August 27 2014 Latest news:
Monday, February 10, 2014
Norfolk’s over-70s cricketers have been trained how to use their new life-saving defibrillator, to prepare themselves to deal with the possibility of a cardiac emergency in the field.
Players, scorers and even an umpire arrived at Dereham Cricket Club for a training day with ambulance paramedics where they learned about resuscitation and vital first aid.
The age of the competitors in this senior side – coupled with the demands of inter-county sport in hot summer weather – puts them at increased risk of sudden heart problems, although paramedics stressed that a cardiac arrest could be suffered by anyone of any age, however fit they are.
The team was shown how to administer electric shocks to a casualty’s chest using a portable defibrillator, whose £970 cost was partly met with a £150 donation from the Dereham Lions.
A second unit has also been bought which will be used by the equivalent team in Suffolk, which until recently was part of a combined Norfolk and Suffolk eleven.
Mick Smith, manager and captain of the Norfolk over-70s, said: “We have had a couple of incidents where people just fall over. It goes with the age group and running around on a hot summer’s day for four or five hours after having driven maybe 180 miles to get to the ground. When we played at Worcester last year it was 35 degrees, so it’s no wonder people a feel a little faint!
“The more of us that are trained to use this defibrillator, the safer we will all feel.”
Mr Smith, from South Green in Dereham, is also president of Bradenham Cricket Club.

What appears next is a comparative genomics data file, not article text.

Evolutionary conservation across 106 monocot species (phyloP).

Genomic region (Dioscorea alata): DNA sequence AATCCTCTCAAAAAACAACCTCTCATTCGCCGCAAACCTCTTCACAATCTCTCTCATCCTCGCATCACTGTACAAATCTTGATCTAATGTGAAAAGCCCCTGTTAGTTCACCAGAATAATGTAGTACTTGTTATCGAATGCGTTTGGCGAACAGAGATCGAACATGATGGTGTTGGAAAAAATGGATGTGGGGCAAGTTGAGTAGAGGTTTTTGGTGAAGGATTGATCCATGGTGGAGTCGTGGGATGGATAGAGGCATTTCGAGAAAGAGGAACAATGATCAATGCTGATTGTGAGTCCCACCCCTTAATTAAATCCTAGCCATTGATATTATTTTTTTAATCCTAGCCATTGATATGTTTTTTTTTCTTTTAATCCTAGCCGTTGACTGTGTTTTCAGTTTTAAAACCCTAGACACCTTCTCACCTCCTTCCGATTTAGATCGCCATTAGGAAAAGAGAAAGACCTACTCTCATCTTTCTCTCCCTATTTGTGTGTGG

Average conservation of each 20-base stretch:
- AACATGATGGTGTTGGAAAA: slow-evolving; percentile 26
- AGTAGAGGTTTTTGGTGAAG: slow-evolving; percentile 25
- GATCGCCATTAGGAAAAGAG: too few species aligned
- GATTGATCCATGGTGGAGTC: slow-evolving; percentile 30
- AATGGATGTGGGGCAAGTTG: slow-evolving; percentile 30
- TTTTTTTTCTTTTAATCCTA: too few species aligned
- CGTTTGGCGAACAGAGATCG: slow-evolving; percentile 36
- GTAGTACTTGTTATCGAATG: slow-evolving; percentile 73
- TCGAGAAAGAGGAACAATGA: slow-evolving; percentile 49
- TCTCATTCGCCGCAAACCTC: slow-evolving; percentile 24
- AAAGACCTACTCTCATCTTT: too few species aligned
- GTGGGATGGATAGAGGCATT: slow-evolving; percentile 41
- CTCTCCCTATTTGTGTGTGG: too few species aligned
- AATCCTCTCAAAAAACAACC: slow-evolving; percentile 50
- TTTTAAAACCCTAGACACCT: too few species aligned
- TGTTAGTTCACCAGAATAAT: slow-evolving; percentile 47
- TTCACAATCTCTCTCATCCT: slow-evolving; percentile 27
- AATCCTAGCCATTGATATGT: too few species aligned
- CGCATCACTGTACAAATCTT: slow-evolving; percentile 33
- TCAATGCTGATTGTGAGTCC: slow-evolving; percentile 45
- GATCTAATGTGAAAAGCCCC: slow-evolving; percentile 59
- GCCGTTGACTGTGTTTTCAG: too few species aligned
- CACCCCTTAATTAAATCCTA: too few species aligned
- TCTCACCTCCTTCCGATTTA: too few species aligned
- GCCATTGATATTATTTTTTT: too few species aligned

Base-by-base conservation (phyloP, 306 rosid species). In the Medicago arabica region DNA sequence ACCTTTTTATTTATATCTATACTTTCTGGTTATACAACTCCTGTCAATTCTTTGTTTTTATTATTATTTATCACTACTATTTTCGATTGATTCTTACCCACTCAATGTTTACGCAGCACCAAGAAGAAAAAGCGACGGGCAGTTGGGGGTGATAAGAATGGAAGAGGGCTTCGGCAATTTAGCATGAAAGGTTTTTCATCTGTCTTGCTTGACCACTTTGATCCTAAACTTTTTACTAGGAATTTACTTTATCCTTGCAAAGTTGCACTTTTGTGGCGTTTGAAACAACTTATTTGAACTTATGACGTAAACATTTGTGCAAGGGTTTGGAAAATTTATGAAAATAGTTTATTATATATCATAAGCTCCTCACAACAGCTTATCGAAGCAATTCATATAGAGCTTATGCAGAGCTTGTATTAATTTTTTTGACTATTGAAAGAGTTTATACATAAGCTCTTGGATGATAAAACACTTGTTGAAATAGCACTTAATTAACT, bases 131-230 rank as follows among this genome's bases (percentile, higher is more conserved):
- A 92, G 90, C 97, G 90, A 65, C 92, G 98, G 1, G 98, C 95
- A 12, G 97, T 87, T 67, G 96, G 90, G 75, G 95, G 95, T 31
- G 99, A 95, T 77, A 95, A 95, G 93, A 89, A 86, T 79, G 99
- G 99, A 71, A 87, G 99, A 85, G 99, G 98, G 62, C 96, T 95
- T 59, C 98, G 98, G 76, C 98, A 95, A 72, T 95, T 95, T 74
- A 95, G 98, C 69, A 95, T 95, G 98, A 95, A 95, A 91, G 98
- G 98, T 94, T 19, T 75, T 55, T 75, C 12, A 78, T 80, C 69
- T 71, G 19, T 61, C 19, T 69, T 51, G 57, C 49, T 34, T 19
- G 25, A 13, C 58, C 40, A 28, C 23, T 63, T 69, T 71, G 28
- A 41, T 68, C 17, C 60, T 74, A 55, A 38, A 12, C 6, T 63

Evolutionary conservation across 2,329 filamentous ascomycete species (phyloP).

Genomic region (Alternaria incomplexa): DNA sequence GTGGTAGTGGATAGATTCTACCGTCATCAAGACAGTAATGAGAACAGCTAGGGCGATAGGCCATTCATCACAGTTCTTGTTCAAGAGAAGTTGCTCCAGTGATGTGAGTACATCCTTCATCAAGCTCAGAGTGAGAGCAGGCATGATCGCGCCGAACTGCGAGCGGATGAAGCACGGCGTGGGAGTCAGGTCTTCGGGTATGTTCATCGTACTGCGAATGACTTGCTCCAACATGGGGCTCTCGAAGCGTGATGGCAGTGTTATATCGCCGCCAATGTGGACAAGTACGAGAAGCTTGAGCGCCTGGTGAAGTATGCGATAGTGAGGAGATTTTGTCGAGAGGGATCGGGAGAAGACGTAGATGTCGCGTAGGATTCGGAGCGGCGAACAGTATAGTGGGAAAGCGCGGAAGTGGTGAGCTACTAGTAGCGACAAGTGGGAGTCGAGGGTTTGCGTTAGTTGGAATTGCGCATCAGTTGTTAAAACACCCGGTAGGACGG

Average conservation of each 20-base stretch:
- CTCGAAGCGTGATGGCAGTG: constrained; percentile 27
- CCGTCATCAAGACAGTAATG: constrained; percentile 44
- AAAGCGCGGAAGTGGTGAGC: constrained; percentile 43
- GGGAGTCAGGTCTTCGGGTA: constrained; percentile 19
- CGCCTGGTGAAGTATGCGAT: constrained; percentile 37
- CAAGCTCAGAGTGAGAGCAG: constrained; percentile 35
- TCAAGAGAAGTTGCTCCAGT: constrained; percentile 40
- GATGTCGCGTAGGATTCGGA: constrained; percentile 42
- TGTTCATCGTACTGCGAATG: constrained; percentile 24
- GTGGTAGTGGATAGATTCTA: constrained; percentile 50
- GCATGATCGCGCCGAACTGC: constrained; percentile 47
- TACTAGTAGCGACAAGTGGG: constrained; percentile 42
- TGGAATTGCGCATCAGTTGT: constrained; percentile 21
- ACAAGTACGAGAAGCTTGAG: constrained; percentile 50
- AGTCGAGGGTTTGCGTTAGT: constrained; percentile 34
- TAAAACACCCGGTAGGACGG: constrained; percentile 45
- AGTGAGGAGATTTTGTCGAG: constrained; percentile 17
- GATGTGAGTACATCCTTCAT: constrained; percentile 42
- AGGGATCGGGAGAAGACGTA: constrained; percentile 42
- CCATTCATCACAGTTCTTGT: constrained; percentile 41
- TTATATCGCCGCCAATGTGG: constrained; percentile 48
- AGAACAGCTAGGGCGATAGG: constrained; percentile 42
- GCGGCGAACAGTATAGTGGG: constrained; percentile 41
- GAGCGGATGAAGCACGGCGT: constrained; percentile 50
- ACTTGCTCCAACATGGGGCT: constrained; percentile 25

Stephen Theobald, an ambulance paramedic with the East of England NHS Trust, said: “These guys are playing sport to keep themselves healthy and fit, but unfortunately they are in an age group which is susceptible to cardiac issues, and this extra effort can cause a cardiac arrest.
“As an ambulance service we cannot be everywhere, so it is still nice that community groups are able to take responsibility for their own safety, by learning the basic techniques and purchasing their own equipment which will potentially save one of their members’ lives.”
The battery-powered defibrillator gives audible instructions to the user and is capable of administering up to 30 shocks – but only if it detects a shockable cardiac rhythm, so it will not work on a healthy heart.
After presenting the new equipment, Harry Howe, president of the Dereham Lions, said: “It is a community thing. It is not just going to benefit one person – the potential is there for it to help a lot of people. We hope they don’t have to use it, but it is good to have it in case they do.”